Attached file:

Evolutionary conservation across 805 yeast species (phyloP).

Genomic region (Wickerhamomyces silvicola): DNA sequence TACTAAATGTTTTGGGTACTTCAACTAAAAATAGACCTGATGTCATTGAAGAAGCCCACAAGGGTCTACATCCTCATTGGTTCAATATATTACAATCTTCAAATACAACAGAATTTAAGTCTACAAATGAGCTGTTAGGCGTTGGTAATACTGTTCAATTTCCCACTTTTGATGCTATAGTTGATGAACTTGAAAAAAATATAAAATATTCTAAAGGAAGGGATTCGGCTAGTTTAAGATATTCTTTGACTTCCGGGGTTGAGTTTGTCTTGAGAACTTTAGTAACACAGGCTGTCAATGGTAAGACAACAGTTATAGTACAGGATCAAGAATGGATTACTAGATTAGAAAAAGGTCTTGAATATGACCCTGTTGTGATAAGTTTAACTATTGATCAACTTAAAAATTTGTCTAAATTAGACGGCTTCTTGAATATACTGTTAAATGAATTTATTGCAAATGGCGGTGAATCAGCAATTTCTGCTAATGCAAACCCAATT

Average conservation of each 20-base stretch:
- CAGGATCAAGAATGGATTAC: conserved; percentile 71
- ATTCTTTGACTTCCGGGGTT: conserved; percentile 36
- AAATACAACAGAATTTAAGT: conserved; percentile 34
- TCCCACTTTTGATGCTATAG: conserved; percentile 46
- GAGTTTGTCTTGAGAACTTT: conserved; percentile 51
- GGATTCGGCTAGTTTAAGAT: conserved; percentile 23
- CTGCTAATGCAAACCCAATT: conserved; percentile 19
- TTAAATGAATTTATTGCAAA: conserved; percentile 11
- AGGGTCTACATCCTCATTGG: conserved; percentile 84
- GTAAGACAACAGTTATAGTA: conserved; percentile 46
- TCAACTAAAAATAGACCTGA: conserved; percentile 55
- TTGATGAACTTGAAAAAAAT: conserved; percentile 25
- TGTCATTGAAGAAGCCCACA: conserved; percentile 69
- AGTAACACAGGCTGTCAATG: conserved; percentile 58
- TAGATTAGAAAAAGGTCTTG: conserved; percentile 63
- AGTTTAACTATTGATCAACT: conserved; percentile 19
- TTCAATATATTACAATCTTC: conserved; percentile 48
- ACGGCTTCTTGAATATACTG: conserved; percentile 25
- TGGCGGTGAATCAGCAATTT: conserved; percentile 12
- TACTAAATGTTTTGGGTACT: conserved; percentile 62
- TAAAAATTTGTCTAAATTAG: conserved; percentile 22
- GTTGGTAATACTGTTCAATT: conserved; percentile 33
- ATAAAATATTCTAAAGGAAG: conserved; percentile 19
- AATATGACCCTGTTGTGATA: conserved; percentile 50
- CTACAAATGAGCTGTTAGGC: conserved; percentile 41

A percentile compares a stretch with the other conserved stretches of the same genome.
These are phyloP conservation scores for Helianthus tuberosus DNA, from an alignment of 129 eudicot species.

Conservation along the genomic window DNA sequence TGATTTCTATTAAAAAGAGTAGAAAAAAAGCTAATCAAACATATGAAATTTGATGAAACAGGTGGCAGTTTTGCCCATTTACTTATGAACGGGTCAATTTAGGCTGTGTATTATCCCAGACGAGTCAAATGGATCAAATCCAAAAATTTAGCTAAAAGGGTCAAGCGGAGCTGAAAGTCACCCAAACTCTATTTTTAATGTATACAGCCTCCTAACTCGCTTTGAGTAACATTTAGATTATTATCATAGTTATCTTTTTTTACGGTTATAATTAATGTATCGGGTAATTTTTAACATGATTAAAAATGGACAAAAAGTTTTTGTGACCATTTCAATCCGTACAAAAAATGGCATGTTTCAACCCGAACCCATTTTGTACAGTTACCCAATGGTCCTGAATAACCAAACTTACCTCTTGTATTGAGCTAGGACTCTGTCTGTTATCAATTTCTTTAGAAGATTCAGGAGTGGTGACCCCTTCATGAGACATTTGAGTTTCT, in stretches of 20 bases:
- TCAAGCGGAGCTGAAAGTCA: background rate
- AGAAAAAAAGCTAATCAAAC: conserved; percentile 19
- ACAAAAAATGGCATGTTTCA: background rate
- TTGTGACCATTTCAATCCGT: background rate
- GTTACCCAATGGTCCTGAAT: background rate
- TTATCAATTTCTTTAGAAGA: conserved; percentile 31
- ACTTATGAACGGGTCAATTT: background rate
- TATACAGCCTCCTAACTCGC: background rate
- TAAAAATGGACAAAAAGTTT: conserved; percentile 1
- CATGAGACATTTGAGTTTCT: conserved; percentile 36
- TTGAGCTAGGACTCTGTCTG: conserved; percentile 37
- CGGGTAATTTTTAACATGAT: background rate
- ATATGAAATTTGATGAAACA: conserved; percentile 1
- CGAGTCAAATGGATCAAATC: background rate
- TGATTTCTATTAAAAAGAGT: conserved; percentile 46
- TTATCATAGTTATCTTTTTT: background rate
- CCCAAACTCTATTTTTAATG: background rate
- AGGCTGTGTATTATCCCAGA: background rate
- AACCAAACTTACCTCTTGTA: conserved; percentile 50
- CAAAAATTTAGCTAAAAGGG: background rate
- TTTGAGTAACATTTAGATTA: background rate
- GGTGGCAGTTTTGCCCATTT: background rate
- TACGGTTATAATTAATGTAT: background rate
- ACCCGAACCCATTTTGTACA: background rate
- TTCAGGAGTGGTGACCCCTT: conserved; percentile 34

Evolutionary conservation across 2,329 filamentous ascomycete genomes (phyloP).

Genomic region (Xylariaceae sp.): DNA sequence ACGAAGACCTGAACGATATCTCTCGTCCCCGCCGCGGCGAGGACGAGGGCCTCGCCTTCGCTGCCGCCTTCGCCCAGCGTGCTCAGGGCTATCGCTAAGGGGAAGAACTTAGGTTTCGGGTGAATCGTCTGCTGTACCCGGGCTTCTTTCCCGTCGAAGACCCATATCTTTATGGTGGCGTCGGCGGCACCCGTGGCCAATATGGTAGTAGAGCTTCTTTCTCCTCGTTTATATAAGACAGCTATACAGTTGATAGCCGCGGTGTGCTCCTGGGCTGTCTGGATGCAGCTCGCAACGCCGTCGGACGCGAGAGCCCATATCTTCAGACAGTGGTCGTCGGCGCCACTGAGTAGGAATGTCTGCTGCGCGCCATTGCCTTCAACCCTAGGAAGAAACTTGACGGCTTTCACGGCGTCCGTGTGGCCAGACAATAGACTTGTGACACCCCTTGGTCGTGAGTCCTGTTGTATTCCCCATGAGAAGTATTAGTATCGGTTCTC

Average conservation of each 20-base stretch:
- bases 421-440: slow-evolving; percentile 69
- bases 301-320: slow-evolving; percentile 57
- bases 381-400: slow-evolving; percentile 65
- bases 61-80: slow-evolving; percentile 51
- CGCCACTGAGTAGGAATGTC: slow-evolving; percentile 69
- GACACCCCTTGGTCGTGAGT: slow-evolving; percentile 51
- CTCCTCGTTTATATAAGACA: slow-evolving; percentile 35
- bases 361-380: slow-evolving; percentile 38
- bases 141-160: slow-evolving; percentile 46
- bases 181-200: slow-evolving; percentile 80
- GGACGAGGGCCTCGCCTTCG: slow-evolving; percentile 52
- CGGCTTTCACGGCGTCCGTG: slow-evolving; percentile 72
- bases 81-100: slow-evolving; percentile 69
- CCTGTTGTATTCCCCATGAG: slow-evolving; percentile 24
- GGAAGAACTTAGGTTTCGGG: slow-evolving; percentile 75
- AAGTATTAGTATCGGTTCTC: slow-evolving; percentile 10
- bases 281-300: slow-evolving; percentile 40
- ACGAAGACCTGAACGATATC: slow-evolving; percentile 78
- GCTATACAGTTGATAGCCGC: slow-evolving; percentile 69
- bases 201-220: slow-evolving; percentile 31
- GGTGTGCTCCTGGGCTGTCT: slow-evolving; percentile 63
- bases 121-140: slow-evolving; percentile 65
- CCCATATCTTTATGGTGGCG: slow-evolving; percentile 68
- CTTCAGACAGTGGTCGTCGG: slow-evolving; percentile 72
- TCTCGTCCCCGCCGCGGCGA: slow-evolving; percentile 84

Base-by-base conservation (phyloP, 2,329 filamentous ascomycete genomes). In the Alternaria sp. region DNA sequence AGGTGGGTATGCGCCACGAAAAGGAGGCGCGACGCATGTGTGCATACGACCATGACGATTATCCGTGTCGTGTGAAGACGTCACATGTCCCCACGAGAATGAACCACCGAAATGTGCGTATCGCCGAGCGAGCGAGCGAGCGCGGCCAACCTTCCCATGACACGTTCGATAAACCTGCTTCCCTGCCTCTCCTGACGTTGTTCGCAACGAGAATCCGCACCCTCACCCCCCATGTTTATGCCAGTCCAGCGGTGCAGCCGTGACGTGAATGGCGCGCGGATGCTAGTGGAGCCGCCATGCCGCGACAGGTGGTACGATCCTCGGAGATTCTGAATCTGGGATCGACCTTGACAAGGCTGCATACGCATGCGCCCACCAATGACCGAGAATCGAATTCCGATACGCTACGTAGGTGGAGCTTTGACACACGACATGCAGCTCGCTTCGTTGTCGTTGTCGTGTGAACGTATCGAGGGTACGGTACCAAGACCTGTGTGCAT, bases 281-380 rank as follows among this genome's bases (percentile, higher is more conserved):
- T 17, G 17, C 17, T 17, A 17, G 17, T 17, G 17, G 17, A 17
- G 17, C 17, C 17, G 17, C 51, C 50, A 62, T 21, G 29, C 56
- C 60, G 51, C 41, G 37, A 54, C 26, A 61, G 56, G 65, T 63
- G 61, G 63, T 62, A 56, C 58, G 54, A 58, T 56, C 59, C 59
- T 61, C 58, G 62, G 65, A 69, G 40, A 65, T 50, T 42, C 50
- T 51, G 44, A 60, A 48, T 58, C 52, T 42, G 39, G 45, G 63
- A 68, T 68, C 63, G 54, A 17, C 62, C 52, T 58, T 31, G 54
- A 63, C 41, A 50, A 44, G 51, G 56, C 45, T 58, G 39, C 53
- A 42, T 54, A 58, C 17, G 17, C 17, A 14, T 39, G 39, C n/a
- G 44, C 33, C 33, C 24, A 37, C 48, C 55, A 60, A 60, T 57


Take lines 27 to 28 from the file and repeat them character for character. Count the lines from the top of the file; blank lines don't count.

- AATATGACCCTGTTGTGATA: conserved; percentile 50
- CTACAAATGAGCTGTTAGGC: conserved; percentile 41